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OTHER MICROS NEW TO by

SUFFOLK

ALASDAIR ASTON

Platyedra malvella, Hßbn. Suffolk's 1543rd. lepidopteron. In the Final Catalogue of the lepidoptera of Suffolk, 1937, this species is listed as unknown in Suffolk in the hope that it would one day arrive. Mr. Wakely has kindly identified two Stowmarket specimens for me. The first came to light on June 21st, 1951 (a fine coming-of-age present) at Stowmarket, and the second came also to light during August, 1956. Mr. Morley thought it a coastal species but it has occurred in my garden at Dulwich. In Heslop's list it is termed, " The Hollyhock Groundling " ; Meyrick mentions its foods as the mallows Althea rosea and A. officinalis, stating it to be common up to York. Insert as species No. 1096a on the Moth Memoir. Coleophora deauratella, Zell. In 1937, Mr. Morley considered this a merely local kind probably present with us, the food, flowerheads of Trifolium (Meyrick), causing no difficulty. Meyrick gives it as local up to Westmorland and Heslop dubs it " The Gilded Case " which aptly describes it. A specimen came to ordinary electric light with twenty-four other species at my bedroom window on July 31st, 1951. It is species No. 1544 (1284a) on the Suffolk list. Coleophora frischella, Linnaeus. In Suffolk's Final Catalogue of Lepidoptera, frischella is mentioned as likely to be noted when individual attention is paid to our species. It was noticed in 1937, to approach as closely as Cambs., and Meyrick notes it from Hants., Dorset, Herts., York and Durham—local. It feeds on seeds of Melilotus officinalis, which caused its synonym " melilotella, Scott." Heslop calls it Frisch's Case. It came to light at Stowmarket bedroom-light together with sixty other kinds on July 28th, 1951. It is Suffolk's 1445th species (1284b) of Lepidoptera. Phalonia dubitana, Hb. Suffolk's 1546th lepidopteron. Just before the war, on 22nd July, 1939, Messrs. Claude Morley and P. J. Burton were collecting on a sandy field at Brandon with light when they took the moth Phalonia dubitana. This is recorded at S.N.S. Vol. IV, p. 136, somewhat modestly, because the moth was at the time NEW to Suffolk. I might have overlooked this were it not for the fact that one specimen of P. dubitana came to light in my bedroom at Stowmarket on July 30th, 1951, with seventy-three other species of moth. When I turned up the Transactions I found the above note but no mention of its being a Suffolk novelty. Meyrick states that it feeds on seedheads of Senecio, Crepis, Solidago, and that it is local up to the Clyde.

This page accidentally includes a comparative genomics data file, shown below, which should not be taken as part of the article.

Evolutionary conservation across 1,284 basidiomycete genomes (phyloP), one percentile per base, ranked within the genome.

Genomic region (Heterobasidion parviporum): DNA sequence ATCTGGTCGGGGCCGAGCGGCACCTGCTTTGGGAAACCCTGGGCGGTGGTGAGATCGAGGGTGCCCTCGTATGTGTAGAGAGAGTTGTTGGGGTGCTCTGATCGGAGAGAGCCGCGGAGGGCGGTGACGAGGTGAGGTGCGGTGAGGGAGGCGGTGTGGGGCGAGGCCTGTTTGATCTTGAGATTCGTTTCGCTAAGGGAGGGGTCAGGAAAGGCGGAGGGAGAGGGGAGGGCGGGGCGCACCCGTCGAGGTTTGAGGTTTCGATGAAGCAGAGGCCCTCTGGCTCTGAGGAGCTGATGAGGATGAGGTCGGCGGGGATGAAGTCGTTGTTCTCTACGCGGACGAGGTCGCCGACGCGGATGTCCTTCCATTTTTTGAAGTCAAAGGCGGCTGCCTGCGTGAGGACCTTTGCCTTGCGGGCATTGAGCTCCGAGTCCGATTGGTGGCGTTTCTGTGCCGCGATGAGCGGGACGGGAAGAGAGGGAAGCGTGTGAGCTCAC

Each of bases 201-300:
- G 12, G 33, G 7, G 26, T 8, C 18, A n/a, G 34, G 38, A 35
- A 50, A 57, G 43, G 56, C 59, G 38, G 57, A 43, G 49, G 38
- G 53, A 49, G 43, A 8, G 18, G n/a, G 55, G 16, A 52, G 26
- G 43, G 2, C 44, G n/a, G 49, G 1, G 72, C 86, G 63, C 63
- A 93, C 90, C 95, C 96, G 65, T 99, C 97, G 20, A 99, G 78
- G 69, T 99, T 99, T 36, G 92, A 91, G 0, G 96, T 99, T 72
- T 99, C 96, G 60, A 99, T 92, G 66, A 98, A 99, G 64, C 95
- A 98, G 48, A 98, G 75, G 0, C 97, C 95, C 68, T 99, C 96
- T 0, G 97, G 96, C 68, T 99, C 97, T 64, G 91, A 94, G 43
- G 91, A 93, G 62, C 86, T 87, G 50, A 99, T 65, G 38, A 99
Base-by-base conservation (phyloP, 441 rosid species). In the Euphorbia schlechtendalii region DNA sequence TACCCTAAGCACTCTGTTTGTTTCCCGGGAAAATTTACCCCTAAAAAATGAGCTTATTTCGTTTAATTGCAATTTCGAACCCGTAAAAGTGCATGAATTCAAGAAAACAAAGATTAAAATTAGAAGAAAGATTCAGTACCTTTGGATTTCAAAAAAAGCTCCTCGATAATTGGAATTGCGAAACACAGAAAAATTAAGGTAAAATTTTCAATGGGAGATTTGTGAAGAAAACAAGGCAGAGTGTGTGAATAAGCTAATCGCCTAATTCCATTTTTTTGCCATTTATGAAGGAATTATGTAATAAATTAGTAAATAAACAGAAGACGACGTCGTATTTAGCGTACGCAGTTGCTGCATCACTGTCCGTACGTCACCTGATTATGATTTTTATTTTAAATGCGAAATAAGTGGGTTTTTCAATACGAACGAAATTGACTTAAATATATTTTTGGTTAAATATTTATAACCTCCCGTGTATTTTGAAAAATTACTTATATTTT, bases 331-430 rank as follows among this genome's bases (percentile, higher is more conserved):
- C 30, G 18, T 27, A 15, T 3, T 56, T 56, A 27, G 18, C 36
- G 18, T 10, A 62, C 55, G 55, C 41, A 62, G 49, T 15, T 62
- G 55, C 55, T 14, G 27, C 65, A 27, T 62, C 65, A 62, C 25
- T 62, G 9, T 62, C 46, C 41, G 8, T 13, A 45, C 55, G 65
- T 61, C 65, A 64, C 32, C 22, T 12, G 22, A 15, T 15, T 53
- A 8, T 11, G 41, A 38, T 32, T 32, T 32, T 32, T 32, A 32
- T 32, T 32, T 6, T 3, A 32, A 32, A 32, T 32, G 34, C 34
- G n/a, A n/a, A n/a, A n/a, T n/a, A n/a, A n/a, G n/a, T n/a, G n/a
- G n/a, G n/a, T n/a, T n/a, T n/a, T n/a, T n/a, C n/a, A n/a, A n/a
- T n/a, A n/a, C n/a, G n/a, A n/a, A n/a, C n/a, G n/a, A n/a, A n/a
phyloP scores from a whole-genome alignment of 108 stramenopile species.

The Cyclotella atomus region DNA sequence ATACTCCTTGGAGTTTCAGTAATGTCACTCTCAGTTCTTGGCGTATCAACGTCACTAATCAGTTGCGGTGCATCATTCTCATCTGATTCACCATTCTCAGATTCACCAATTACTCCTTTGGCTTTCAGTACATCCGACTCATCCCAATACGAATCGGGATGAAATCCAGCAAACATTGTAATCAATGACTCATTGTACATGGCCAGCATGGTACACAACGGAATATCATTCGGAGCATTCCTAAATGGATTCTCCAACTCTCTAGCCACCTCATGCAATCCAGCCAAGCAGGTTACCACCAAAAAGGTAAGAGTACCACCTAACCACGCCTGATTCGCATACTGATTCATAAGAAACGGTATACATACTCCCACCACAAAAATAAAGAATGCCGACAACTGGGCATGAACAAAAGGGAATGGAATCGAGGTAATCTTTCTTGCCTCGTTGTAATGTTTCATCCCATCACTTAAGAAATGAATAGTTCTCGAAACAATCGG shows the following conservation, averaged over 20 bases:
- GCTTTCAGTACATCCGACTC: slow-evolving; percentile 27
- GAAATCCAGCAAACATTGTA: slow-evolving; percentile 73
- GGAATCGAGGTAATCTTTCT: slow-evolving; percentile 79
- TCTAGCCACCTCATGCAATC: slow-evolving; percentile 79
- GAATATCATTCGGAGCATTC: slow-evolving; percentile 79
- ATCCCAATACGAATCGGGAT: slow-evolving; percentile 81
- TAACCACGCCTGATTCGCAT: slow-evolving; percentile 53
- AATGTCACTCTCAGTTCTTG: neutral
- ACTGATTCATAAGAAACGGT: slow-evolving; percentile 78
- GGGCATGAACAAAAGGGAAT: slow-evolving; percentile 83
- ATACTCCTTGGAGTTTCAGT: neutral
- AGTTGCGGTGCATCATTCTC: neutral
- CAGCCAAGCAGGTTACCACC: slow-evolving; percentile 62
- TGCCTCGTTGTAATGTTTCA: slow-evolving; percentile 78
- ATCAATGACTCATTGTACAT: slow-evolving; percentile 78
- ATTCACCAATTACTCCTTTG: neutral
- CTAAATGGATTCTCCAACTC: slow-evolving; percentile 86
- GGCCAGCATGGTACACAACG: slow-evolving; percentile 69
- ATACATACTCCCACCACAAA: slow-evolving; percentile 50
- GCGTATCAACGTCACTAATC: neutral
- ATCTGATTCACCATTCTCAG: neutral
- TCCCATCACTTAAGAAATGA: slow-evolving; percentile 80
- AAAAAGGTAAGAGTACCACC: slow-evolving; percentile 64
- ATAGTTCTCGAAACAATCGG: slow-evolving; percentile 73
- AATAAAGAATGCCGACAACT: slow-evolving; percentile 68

291 Morley in 1937, considered it overlooked ! Heslop's English name sounds a little disparaging:—" The Doubtful Dwarf Conch ". Insert it as species 827a on the Suffolk list. Alispa angustella, Hb. It should be mentioned that two specimens of this Phycitid moth were taken NEW to Suffolk by Mr. Chipperfield at Stowmarket in 1949. I captured one at light at Stowmarket on July 20th, 1951, with fifty-one other species of moth. Beirne Covers the early stages and its relationship with spindle, Euonymus europaeus. Meyrick considers it local " Hants and Devon to Hereford". Mr. Morley noted angustella as an absentee in 1937 and considered it confined to South-West England. I think it is, properly, our 1534th lepidopteron, being mentioned as an exhibit in S.N.S. Vol. VII p. LXIX. It is species 665a on the Suffolk List. I am indebted to Mr. Wakely of Herne Hill for all the above identifications, except, of course, the last one. OTHER MICROS NEW TO SUFFOLK

MIDWINTER INSECTS by ALASDAIR ASTON

No naturalist need ever be idle, it seems, not even in icy Aberdeen shortly before Hogmanay ! Dancing on the house window on December 26th, 1957, was a winter gnat of the Genus Trichocera, with a characteristic spot on its wings. It turns out to be Trichocera regelationis, L., which swarms on mild afternoons in the winter months both in Aberdeenshire and Suffolk (see S.N.S. Vol. VI p. 3). The larvae of the genus feed on a variety of decaying organic materials. Also evident on Boxing Day was the beetle Dromius quadrinotatus, Panzer, crawling away from a pile of pine logs being used for the fire. Fowler says that it is found under bark, generally distributed and common in England. In Scotland it is widely distributed as far north as Moray, but not common ; not recorded from Ireland, but probably occurs there. I have the much commoner Dromius quadrimaculatus, L., from Stowmarket and from Chislehurst, August, 1945. I took a specimen of the associated Risophilus atricapillus, L., in Northfield Wood, Onehouse in August, 1945. On the afternoon before Christmas we saw a bluebottle in the garden at Aberdeen, probably Calliphora erythrocephala, Meig., and indoors on January 5th, we found a hibernating Aglais urticae. It was inside an empty but closed shoe-box, inside a closed wardrobe, in a room facing north the window of which is not often open. How did the butterfly get there ? Here in Dulwich Musca domestica stirred out of hibernation on January 1 Ith.

Other Micros New to Suffolk  
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